You might think that this is a Christmas project–they are ornaments, after all–but for one thing, my girls and I were waaaay too busy before Christmas making presents and the really uber-Christmassy projects (made-from-scratch gingerbread house, anyone?) to have time for something festive but not necessarily thematic. And for another thing, our part of the midwest doesn’t start to get really cold, like weeks at a time below freezing cold, until after the new year, and for this project, you want a consistent few days under freezing to enjoy your work.
So for us, this is a nice winter project to do anytime it’s cold enough. It adds some decoration into a yard bare of flowers and most of its greenery, and depending on what you use, will become a handy natural dispenser for either birdseed or self-sown wildflower seeds. Here’s how to make it:
You will need:
- molds or muffin tins–just as with the melt-and-pour vegetable glycerin soap that I make, I use my collection of silicon molds. They’re decorative and versatile, used in my house for everything from muffins to cold-process soap. However, any muffin tins can be used to make lovely circles here, and a Bundt pan is a wreath-in-the-making!
- food coloring–we have some cheap stuff that we use for play dough, but if you don’t mind potentially getting a little sticky, you could also color these with a bit of orange or kale or beet juice.
- natural decorations–we used lavendar and calendula flowers for this particular batch, but just because I was too lazy to dig into the spring supplies for the wildflower seeds and birdseed that we normally use. It was, thus, a random way to waste my fancy herbs.
- yarn or string, scissors for cutting it, and a chopstick or fondue fork or pencil for poking at it
1. You can start this project inside, especially if you put all your trays on a large baking sheet that you can later carry them outside on. If you do this outside, however, especially if you’re using liquid food coloring, it is possible to get some interesting color effects by, for instance, squeezing just one drop of color into one of the molds full of water so that it freezes before it can completely disperse.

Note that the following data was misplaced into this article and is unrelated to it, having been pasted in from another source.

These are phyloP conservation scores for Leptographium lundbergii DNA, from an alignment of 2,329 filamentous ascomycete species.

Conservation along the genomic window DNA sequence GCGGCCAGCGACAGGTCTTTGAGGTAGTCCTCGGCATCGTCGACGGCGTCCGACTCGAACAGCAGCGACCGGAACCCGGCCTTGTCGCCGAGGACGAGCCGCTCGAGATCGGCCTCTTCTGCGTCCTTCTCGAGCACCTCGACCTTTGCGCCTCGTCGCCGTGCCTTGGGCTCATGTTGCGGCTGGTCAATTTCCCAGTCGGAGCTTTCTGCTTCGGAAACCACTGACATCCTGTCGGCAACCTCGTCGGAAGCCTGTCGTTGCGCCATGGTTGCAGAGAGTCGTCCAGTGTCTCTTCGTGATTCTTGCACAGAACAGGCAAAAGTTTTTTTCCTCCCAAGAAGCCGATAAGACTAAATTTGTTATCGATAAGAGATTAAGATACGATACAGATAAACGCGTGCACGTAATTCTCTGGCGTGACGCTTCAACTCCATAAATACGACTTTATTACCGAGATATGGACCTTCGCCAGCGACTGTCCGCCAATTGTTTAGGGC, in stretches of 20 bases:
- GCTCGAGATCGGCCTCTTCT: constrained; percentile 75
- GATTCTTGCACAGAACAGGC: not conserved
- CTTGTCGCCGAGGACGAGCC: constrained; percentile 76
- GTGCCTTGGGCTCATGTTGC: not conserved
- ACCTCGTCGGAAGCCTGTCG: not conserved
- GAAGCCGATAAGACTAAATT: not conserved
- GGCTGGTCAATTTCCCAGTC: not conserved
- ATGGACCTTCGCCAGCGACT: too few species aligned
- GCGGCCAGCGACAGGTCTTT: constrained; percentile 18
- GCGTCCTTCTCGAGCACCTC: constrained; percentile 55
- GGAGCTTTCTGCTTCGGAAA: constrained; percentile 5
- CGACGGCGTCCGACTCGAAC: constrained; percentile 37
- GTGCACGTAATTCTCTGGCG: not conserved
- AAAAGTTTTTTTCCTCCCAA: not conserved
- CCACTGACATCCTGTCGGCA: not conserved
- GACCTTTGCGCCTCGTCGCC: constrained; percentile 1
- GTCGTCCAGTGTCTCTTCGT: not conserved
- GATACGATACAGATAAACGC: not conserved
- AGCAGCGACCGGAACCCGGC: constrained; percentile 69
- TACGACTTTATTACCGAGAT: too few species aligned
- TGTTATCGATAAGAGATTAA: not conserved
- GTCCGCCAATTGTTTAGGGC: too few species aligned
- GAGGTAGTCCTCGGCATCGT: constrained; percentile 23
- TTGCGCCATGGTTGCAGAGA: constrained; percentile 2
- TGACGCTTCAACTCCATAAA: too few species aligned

2. Fill each mold about three-quarters full of water.
3. Add any colorants, knowing that seeing them outside frozen in ice will make them look brighter–an extremely dark purple can look quite nice, for instance, but some pale colors will become almost too pale.
4. It’s nice to mix in something that can have an effect after the ornament has melted. I like to add birdseed, for instance, or wildflower seeds that can self-sow over my garden area and surprise me in the springtime. But anything that will look pretty and then easily decompose on the ground will work–berries, grains, sprinkles, etc.
5. Cut off a length of yarn for each of your molds, tie the yarn into a loop (or leave it long enough to tie into a loop later when you hang it), and poke a bit down into the water. The yarn won’t want to sink, but it really doesn’t have to be that far down–the ice will stick it quite well.
6. Take the molds outside to freeze for several hours or overnight. When they’re frozen, you can unmold them and hang them up.
Beauteous, aren’t they?